John McDermott: "The only thing against him is he'd had a long lay-off (of almost three years), and he's not boxed anywhere near the class he needs to now. If he'd had another two fights, a bit of a step-up in class - but I still think he's going to win on points. Fury's not a renowned knockout specialist like (Anthony) Joshua or Wilder, but his boxing skills are too good for both of them.
"If anybody can beat both of them it's Fury. Not because of his punching power - because he's very quick, he's awkward, he's tall. He knows how to use his height."
David Haye for Betfair: "This is the most excited I have been about a fight since Anthony Joshua versus Wladimir Klitschko in 2017, and I believe it's the most important one since that Wembley showdown.
"I am expecting something on a similar scale as well in LA on Saturday, with two undefeated fighters going head-to-head - it's guaranteed fireworks.
"Tyson Fury is the outsider here, but he has a history of upsetting the applecart. I'm hearing all the same things now - in fact, I'm saying them myself - that Fury doesn't have the firepower to deal with Deontay Wilder, but Tyson can find a way.
"But I am leaning pretty heavily towards Wilder, taking into account how the two of them have lived their lives over the past few years.
"My bet would be Wilder by stoppage. Fury has never faced an athlete like him before. The American reminds me of an NBA player in the way he can just keep going.
"Fury comes from a fighting family and we know he has plenty of heart. He got up off the floor against Steve Cunningham, and he will probably have to do it again here.
"Tyson will be aiming for a points win, but at no point will he be able to get excited even if plenty of rounds have passed. It only takes one Wilder punch to knock him out."
Scroll down for more including latest news and fighter records
How might this fight be decided?
We've weighed up four key factors - technique, power, experience and preparation - which could well decide the outcome of the bout. Click here to read our verdict!
Wilder v Fury: Latest news
Tyson Fury weighed in at three stone heavier than Deontay Wilder for their WBC world heavyweight title clash in Los Angeles on Saturday. Click here to read more.
Frank Warren believes Tyson Fury only needs to be at 80 per cent of his best to defeat Deontay Wilder. Click here to read more.
Freddie Roach has helped Tyson Fury and his trainer Ben Davison develop their game plan for Saturday's WBC heavyweight title fight with Deontay Wilder. Click here to read more.
Tyson Fury revisited his greatest victory when he came face-to-face with Deontay Wilder at the final press conference for Saturday's WBC heavyweight title fight. Click here to read more.
We revisit three fights that established each of the undefeated fighters among the world's leading heavyweights. Click here to read more.
Deontay Wilder believes that by beating Luis Ortiz he has already had the best possible preparation for Tyson Fury. Click here to read more.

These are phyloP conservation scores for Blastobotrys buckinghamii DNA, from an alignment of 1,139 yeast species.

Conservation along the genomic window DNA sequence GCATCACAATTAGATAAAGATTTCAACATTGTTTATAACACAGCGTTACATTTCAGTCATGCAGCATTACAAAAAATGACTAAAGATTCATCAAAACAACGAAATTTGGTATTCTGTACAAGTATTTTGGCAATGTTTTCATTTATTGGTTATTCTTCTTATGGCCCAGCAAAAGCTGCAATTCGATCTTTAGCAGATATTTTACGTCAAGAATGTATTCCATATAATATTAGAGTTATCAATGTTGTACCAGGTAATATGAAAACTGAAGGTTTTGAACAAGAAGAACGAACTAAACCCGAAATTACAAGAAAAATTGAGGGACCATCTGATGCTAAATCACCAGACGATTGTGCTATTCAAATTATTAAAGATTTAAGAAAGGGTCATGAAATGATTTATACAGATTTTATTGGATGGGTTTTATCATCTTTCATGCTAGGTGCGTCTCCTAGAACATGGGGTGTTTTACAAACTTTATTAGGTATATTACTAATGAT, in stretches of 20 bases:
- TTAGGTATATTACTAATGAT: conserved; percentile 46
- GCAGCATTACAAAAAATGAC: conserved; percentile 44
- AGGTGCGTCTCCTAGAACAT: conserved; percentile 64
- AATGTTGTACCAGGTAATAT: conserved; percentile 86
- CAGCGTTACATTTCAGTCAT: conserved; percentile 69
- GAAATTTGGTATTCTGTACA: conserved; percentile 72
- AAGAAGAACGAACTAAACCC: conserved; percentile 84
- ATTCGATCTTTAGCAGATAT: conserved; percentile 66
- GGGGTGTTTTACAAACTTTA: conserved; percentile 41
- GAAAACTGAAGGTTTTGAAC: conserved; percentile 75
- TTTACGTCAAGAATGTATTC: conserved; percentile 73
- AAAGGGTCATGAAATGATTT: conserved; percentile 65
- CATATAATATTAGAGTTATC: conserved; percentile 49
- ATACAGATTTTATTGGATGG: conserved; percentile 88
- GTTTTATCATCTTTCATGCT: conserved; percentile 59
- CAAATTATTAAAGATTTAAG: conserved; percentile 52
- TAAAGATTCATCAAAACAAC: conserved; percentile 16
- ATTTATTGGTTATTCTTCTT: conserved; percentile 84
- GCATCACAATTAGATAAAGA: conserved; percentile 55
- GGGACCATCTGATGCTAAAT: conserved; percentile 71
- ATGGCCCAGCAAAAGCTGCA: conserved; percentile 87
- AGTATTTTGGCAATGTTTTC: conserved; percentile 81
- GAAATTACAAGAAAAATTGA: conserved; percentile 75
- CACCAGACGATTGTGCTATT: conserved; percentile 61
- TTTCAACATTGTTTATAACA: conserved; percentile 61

Tyson Fury believes it would be "a sin" for the world's leading heavyweights not to fight each other to establish the undisputed champion. Click here to read more.
Deontay Wilder believes Tyson Fury is "nervous" ahead of their world title showdown. Click here to read more.
Tyson Fury says there's only one way to find out who is the best heavyweight in the world - by fighting. Click here to read more.
Tyson Fury joked he is "wrestling with bears at 6am every day" as he continues his preparations for his blockbuster fight with Deontay Wilder. Click here to read more.
Tyson Fury has opened up about his battle with depression and said he "wanted to die so bad" while suffering with the mental illness. Click here to read more.
Deontay Wilder has issued a chilling warning to Tyson Fury ahead of the world heavyweight title clash. Click here to read more.
Tyson Fury is convinced he'll beat Deontay Wilder, claiming that it is "written in the stars" as he aims to achieve "one of the greatest comebacks in boxing history, similar to George Foreman, Muhammad Ali and the other great comeback fighters." Click here to read more.
Tyson Fury and Deontay Wilder had to be separated once more as the third and final promotional press conference in Los Angeles again got heated. The pair were held back by security after pushing each other and the conference had to be cut short for the second time in three days. Click here to read more.
Tyson Fury and Deontay Wilder were separated in the opening press conference to promote their WBC heavyweight title fight at the Staples Centre in Los Angeles on December 1. Click here to read more.
Wilder v Fury: Fighter records
Deontay Wilder's fight record: 40-0-0 KOs: 39
Wilder won bronze at the 2008 Olympics in Beijing before turning pro later that year, aged just 23. Since then he's enjoyed a spectacular knockout-heavy rise through the ranks and won the WBC title in 2015 by defeating Bermane Stiverne on points.
That performance - along with his recent 10th-round stoppage of Luis Ortiz in which he had the Cuban down three times despite being in trouble midway through the fight - were his two standouts while he also ended Audley Harrison's career in 2013 with a brutal victory inside the opening round.
Tyson Fury's fight record: 27-0-0 KOs: 19
Fury's record may not have as many wins or indeed knockouts on it but his victories over Kevin Johnson, Steve Cunningham, Dereck Chisora and, of course, Wladimir Klitschko were arguably more impressive. Especially the latter, in which he he won the IBF, IBO, WBA and WBO titles.
Wilder v Fury: Undercard fights
The PPV undercard will feature unbeaten unified super welterweight world champion Jarrett Hurd returning to take on Jason Welborn, Cuban heavyweight slugger Luis Ortiz facing-off against Travis Kauffman and rising undefeated heavyweight Joe Joyce battling Joe Hanks.